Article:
No one will ever forget Canberra’s Black Summer. Whether you were physically struck by the fires, floods or storms or if you watched it through the filter of a news camera, it didn’t really matter.
It was nature at her worst and for multimedia artist Toni Hassan, who grew up on Gadigal land in Sydney and now works on Ngunnawal-Ngambri country in Canberra, what mattered was that it was part of the biggest of pictures – climate change.
“I just felt that whatever I could do, with whatever breath I had to do something, to make a difference,” she said. “How do we stay resilient in the face of more catastrophic events, events that we have to expect?
“It was … a way to process my own grief,” the artist, who is currently undergoing chemotherapy for oesophageal cancer, said.
Toni’s multimedia installation Between presumption and melancholy is on exhibition now at PhotoAccess in the Manuka Arts Centre until 10 June.
The installation is a platform for “public mourning” and a safe space where people can process and engage with their emotions connected to “climate grief”, Toni says. A place where people can come to terms with loss – be it a life, a home or an animal.
Back in early 2021, Toni made a series of audio recordings with women who lived through Canberra’s blackest summer, to document their experience.
When those devastating bushfires claimed 33 lives and the lives of 3 billion animals, she wanted to know “how do we process such a loss?”
She said when she started the work, which began as part of her multimedia honours project in the School of Art and Design at the ANU, the importance of telling such first-hand stories became clear.
“Stories have got us here and stories that elevate our shared hopes will help us get through the tumultuous years ahead,” she said. These stories of nature at her worst are told through first-hand accounts of women in a series of videos.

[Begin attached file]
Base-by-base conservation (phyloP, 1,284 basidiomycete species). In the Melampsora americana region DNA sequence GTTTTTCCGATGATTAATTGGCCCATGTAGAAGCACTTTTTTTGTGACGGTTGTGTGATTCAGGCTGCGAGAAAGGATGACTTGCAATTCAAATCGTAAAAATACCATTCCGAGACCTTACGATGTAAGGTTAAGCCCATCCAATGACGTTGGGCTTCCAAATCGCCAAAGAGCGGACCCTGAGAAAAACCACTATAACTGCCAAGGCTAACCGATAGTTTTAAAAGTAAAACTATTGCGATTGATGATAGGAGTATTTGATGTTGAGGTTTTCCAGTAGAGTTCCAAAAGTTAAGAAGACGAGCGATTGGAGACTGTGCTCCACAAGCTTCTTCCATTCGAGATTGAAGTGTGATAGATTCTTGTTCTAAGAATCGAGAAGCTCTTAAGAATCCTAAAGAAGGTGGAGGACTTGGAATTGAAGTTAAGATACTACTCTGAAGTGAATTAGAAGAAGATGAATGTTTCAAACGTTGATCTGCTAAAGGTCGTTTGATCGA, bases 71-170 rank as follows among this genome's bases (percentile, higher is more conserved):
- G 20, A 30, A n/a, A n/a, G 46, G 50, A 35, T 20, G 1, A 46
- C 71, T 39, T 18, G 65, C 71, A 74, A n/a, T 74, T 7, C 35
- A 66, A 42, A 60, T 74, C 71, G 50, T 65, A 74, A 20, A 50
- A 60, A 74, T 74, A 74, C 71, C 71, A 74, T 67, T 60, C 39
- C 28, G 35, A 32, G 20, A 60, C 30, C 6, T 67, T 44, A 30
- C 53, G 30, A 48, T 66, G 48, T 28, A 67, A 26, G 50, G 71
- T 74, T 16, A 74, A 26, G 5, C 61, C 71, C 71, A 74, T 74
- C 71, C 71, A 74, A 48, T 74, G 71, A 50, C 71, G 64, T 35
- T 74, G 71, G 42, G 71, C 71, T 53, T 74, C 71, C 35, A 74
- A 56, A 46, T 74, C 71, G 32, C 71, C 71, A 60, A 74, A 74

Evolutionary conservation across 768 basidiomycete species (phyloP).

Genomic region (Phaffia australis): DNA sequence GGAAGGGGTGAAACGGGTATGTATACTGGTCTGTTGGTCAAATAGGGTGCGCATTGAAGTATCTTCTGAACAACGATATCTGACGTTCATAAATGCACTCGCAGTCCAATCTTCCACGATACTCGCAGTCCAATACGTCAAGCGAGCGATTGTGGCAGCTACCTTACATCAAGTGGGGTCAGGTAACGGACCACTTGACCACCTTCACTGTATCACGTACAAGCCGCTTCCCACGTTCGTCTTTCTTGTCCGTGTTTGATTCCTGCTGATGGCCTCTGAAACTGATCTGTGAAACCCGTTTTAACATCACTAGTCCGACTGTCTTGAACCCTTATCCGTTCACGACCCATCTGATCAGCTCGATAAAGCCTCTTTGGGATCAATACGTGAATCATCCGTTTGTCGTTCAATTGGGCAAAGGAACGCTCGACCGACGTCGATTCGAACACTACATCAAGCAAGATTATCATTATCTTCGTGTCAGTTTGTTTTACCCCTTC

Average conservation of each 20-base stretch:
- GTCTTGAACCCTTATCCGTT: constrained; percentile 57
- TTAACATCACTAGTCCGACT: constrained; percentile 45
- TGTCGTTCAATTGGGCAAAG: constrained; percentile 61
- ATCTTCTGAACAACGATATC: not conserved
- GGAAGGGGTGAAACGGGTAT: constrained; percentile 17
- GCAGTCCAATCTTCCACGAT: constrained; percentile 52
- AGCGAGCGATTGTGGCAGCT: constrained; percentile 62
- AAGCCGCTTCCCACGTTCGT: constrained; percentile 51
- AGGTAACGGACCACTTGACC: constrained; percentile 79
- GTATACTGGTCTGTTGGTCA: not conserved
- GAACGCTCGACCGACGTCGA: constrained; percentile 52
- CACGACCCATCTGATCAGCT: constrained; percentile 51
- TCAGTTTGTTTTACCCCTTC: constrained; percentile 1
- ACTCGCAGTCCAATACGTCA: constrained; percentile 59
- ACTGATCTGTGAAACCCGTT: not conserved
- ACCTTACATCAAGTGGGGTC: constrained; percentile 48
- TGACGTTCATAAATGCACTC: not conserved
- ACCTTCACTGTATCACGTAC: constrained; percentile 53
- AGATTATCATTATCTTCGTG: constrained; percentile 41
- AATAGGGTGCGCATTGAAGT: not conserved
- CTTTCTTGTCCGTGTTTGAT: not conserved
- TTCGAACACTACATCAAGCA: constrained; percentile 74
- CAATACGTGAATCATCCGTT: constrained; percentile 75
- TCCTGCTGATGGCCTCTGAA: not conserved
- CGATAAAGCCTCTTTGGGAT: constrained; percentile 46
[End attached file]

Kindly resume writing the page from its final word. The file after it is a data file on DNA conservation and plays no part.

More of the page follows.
The installation begins with the image of an unfurling Australian flag which looks like it’s being pulled in every which way. Through the voice of volunteer firefighter Rhian Williams, you are transported through the time when suffocating smoke blocked your view of anything and everything.
The artist depicts it as a time of fear and uncertainty, yet there always remains a glimmer of hope. The flag’s presence, looking so fragile and vulnerable, can be seen to represent the nation’s response to climate change.
In another of the installations, featuring Tess Horwitz, the video begins with a screen laden with tiny piercing lights shining through leaves. It also looks eerily similar to the hailstones that rained down on Canberra back in 2020. For Tess, who tragically lost her father in a fire, it tells the most life-changing of stories. The footage is interspersed with the sounds of rhythmic breathing, which brings the message of the fragility to the fore.
Toni believes “art can take us where we need to go – and in the case of her installation, it’s “public mourning”.
“This lack of a public memorial for the bushfires, the floods, for COVID, even for the Canberra hailstorm that traumatised so many people, is the problem,” she said. “We haven’t created a public space for grieving. We need more than piecemeal fixes so this is my contribution to that.
“How do we hold grief deftly so it leads to good nourishment? What are the rituals that will help us hold grief deftly – there is a lasagne of layers there.
“We’re going to extinguish ourselves if we keep at it.”
Between presumption and melancholy by Toni Hassan is on at the Huw Davies Gallery at PhotoAccess, Manuka Arts Centre, until 10 June. Entry is free and the gallery is open Tuesday to Saturday, 10 am to 4 pm. Visit the website for more information.